Israel is reporting just fifteen new daily coronavirus cases in the last week — its lowest count in more than a year, after a successful vaccine rollout.
The fall in infections has encouraged Israeli businesses to return to full capacity. Residents are no longer required to carry proof of their Covid jabs as they visit restaurants, sporting events, or entertainment venues.
With diminishing covid infections, Israel health officials say mask-wearing inside public spaces could end as early as next week.
On Tuesday, the Israel health ministry announced the removal of Green Pass and Purple Badge restrictions. Under the Green Pass system, people were allowed to access public spaces such as restaurants and gyms, only if they showed proof of vaccination or a negative COVID-19 test.
The lifting of Purple Badge restrictions will enable all establishments to resume all normal activities, without any restrictions on occupancy ratios or gatherings. These relaxation measures will extend to workplaces and public transportation.
Since its vaccine rollout in December 2020, Israel delivered more than 10 million doses within 4 months. By April 19, this year, 54 per cent of the entire Israeli population of 9·1 million people, and 88 per cent of people aged 50 years or older, had received two doses. With a surplus of vaccines, the country even moved on to vaccinating non-vulnerable groups.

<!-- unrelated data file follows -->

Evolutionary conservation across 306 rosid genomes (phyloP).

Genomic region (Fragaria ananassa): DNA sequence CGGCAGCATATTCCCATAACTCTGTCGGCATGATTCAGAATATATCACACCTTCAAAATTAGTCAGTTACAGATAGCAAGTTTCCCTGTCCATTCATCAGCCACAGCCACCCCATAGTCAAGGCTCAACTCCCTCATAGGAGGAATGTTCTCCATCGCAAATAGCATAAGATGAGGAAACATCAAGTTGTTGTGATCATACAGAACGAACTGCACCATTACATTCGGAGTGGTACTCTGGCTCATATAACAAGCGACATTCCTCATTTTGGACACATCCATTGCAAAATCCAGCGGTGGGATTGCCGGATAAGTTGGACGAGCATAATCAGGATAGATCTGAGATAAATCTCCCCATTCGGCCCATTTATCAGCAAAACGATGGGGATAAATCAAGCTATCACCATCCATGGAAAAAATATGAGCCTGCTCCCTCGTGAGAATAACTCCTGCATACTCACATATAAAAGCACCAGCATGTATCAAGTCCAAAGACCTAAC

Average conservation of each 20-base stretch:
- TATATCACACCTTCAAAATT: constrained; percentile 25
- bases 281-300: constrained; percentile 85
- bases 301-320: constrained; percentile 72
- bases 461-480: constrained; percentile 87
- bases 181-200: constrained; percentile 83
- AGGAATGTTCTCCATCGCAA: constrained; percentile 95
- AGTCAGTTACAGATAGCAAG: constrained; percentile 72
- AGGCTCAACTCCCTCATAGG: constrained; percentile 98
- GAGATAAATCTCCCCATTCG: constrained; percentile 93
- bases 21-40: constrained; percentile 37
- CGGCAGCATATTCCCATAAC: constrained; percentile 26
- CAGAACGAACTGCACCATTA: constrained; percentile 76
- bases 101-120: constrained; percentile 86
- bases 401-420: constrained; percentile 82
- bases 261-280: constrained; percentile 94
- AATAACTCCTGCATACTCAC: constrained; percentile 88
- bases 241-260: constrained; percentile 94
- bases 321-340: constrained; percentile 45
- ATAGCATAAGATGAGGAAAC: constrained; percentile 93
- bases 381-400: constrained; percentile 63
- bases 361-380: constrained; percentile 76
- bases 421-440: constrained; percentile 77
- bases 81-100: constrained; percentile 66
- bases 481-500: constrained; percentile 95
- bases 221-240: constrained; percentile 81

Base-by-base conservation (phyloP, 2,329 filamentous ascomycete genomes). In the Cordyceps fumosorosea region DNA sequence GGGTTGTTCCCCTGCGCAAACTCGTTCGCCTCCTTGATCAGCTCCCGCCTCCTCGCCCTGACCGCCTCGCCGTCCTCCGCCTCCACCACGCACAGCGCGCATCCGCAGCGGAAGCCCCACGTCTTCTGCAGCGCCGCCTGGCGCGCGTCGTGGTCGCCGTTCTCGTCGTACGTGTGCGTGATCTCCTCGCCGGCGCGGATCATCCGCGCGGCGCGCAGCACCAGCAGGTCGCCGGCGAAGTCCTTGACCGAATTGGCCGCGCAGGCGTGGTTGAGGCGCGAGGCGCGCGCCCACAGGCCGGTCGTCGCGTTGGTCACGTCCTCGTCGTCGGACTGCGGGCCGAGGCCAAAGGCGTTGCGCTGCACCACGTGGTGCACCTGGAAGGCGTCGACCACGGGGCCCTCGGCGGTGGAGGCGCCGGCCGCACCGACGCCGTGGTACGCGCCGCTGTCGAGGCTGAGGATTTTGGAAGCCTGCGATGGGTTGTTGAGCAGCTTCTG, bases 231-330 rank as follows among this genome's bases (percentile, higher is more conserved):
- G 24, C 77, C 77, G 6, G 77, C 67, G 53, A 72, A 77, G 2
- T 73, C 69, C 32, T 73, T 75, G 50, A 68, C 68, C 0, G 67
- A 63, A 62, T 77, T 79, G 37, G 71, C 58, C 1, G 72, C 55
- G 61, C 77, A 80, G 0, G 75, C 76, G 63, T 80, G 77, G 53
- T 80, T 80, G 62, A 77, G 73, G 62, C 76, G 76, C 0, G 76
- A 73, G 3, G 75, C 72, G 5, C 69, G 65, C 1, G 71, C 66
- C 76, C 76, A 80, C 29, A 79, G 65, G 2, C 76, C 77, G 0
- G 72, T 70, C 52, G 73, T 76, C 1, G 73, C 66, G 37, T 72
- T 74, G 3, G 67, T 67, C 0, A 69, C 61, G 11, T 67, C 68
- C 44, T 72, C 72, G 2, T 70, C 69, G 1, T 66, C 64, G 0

Other factors which contributed to Israel’s rapid vaccine rollout include “its small geographical and population sizes; advanced information technology that allowed prioritisation, allocation, and documentation of vaccines for eligible individuals,” the Lancet reported.
In contrast, only 6 per cent of the total Palestinian population has received at least one dose of the covid-19 vaccine.
Under Article 56 of the Fourth Geneva Convention, the Occupying Power has the duty of ensuring and maintaining, with the cooperation of national and local authorities, “the medical and hospital establishments and services, public health and hygiene in the occupied territory, with particular reference to the adoption and application of the prophylactic and preventive measures necessary to combat the spread of contagious diseases and epidemics.”
Earlier in the year, Medecin Sans Frontiere said, “In Israel, you’re 60 times more likely to have a COVID vaccine than in Palestine.”Human rights organisations have called on Israel to give Palestinians vaccines right away.
Israel’s vaccination campaign has effectively ended and the country’s vaccination rate is being put to the test by mass gatherings. The vast vaccine inequities between Israel and Palestine could mean that a new strain could have consequences, scientists have warned.